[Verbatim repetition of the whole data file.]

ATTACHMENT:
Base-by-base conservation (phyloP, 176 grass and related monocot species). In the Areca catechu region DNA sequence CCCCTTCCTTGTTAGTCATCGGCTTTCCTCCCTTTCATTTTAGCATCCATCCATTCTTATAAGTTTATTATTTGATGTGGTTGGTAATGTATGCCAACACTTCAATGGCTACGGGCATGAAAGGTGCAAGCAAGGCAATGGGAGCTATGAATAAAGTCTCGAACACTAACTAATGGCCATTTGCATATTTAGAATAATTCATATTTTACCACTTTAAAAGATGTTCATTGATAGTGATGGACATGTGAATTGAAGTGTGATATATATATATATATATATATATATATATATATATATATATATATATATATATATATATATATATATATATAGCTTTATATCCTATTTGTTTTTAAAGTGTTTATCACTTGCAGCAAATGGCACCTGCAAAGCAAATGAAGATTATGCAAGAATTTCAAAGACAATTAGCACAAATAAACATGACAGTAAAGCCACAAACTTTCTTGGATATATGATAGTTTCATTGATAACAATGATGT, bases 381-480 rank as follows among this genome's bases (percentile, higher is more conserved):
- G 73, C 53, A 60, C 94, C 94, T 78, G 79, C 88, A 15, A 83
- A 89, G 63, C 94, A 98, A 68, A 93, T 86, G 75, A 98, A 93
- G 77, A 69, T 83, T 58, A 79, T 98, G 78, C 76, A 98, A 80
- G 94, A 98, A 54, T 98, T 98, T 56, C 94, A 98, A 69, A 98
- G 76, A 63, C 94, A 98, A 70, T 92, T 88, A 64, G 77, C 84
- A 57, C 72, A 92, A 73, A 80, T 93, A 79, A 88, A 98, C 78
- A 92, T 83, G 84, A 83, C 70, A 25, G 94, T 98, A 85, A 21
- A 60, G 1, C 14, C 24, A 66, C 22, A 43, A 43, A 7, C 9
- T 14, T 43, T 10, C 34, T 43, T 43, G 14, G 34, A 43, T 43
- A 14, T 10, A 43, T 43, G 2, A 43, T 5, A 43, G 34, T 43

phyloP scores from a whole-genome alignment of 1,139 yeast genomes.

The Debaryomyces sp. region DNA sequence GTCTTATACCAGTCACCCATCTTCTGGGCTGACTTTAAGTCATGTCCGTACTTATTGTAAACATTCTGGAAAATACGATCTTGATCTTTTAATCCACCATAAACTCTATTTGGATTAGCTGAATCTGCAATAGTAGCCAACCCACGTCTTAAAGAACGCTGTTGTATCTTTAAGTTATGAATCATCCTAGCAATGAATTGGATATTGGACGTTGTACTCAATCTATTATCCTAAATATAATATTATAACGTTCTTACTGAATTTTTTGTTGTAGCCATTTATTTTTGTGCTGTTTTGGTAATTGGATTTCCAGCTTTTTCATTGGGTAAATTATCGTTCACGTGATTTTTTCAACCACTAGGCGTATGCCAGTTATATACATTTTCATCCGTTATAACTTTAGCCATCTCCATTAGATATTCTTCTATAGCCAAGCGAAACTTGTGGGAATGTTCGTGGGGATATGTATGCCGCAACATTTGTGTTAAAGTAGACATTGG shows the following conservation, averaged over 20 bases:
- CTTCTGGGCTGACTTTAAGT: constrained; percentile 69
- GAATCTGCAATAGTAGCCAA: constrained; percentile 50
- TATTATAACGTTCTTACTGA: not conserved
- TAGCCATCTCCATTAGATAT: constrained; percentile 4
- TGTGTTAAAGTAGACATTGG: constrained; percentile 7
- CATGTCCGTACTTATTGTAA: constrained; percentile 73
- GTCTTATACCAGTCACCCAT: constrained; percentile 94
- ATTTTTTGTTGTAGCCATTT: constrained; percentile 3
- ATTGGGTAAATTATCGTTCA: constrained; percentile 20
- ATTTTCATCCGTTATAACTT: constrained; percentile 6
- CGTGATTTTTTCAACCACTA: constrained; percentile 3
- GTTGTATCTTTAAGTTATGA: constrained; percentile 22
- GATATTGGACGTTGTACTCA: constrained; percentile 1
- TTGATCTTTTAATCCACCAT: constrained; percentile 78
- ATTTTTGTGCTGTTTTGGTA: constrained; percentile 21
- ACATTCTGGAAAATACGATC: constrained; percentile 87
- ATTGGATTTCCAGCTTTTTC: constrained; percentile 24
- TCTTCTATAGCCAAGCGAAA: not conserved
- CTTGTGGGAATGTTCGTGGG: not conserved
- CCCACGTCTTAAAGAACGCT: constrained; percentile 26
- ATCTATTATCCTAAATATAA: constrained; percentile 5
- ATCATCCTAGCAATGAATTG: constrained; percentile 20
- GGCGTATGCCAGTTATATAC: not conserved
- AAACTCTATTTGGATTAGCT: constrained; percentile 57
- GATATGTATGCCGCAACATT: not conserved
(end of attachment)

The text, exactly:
Base-by-base conservation (phyloP, 176 grass and related monocot species). In the Areca catechu region DNA sequence CCCCTTCCTTGTTAGTCATCGGCTTTCCTCCCTTTCATTTTAGCATCCATCCATTCTTATAAGTTTATTATTTGATGTGGTTGGTAATGTATGCCAACACTTCAATGGCTACGGGCATGAAAGGTGCAAGCAAGGCAATGGGAGCTATGAATAAAGTCTCGAACACTAACTAATGGCCATTTGCATATTTAGAATAATTCATATTTTACCACTTTAAAAGATGTTCATTGATAGTGATGGACATGTGAATTGAAGTGTGATATATATATATATATATATATATATATATATATATATATATATATATATATATATATATATATATATATATAGCTTTATATCCTATTTGTTTTTAAAGTGTTTATCACTTGCAGCAAATGGCACCTGCAAAGCAAATGAAGATTATGCAAGAATTTCAAAGACAATTAGCACAAATAAACATGACAGTAAAGCCACAAACTTTCTTGGATATATGATAGTTTCATTGATAACAATGATGT, bases 381-480 rank as follows among this genome's bases (percentile, higher is more conserved):
- G 73, C 53, A 60, C 94, C 94, T 78, G 79, C 88, A 15, A 83
- A 89, G 63, C 94, A 98, A 68, A 93, T 86, G 75, A 98, A 93
- G 77, A 69, T 83, T 58, A 79, T 98, G 78, C 76, A 98, A 80
- G 94, A 98, A 54, T 98, T 98, T 56, C 94, A 98, A 69, A 98
- G 76, A 63, C 94, A 98, A 70, T 92, T 88, A 64, G 77, C 84
- A 57, C 72, A 92, A 73, A 80, T 93, A 79, A 88, A 98, C 78
- A 92, T 83, G 84, A 83, C 70, A 25, G 94, T 98, A 85, A 21
- A 60, G 1, C 14, C 24, A 66, C 22, A 43, A 43, A 7, C 9
- T 14, T 43, T 10, C 34, T 43, T 43, G 14, G 34, A 43, T 43
- A 14, T 10, A 43, T 43, G 2, A 43, T 5, A 43, G 34, T 43

phyloP scores from a whole-genome alignment of 1,139 yeast genomes.

The Debaryomyces sp. region DNA sequence GTCTTATACCAGTCACCCATCTTCTGGGCTGACTTTAAGTCATGTCCGTACTTATTGTAAACATTCTGGAAAATACGATCTTGATCTTTTAATCCACCATAAACTCTATTTGGATTAGCTGAATCTGCAATAGTAGCCAACCCACGTCTTAAAGAACGCTGTTGTATCTTTAAGTTATGAATCATCCTAGCAATGAATTGGATATTGGACGTTGTACTCAATCTATTATCCTAAATATAATATTATAACGTTCTTACTGAATTTTTTGTTGTAGCCATTTATTTTTGTGCTGTTTTGGTAATTGGATTTCCAGCTTTTTCATTGGGTAAATTATCGTTCACGTGATTTTTTCAACCACTAGGCGTATGCCAGTTATATACATTTTCATCCGTTATAACTTTAGCCATCTCCATTAGATATTCTTCTATAGCCAAGCGAAACTTGTGGGAATGTTCGTGGGGATATGTATGCCGCAACATTTGTGTTAAAGTAGACATTGG shows the following conservation, averaged over 20 bases:
- CTTCTGGGCTGACTTTAAGT: constrained; percentile 69
- GAATCTGCAATAGTAGCCAA: constrained; percentile 50
- TATTATAACGTTCTTACTGA: not conserved
- TAGCCATCTCCATTAGATAT: constrained; percentile 4
- TGTGTTAAAGTAGACATTGG: constrained; percentile 7
- CATGTCCGTACTTATTGTAA: constrained; percentile 73
- GTCTTATACCAGTCACCCAT: constrained; percentile 94
- ATTTTTTGTTGTAGCCATTT: constrained; percentile 3
- ATTGGGTAAATTATCGTTCA: constrained; percentile 20
- ATTTTCATCCGTTATAACTT: constrained; percentile 6
- CGTGATTTTTTCAACCACTA: constrained; percentile 3
- GTTGTATCTTTAAGTTATGA: constrained; percentile 22
- GATATTGGACGTTGTACTCA: constrained; percentile 1
- TTGATCTTTTAATCCACCAT: constrained; percentile 78
- ATTTTTGTGCTGTTTTGGTA: constrained; percentile 21
- ACATTCTGGAAAATACGATC: constrained; percentile 87
- ATTGGATTTCCAGCTTTTTC: constrained; percentile 24
- TCTTCTATAGCCAAGCGAAA: not conserved
- CTTGTGGGAATGTTCGTGGG: not conserved
- CCCACGTCTTAAAGAACGCT: constrained; percentile 26
- ATCTATTATCCTAAATATAA: constrained; percentile 5
- ATCATCCTAGCAATGAATTG: constrained; percentile 20
- GGCGTATGCCAGTTATATAC: not conserved
- AAACTCTATTTGGATTAGCT: constrained; percentile 57
- GATATGTATGCCGCAACATT: not conserved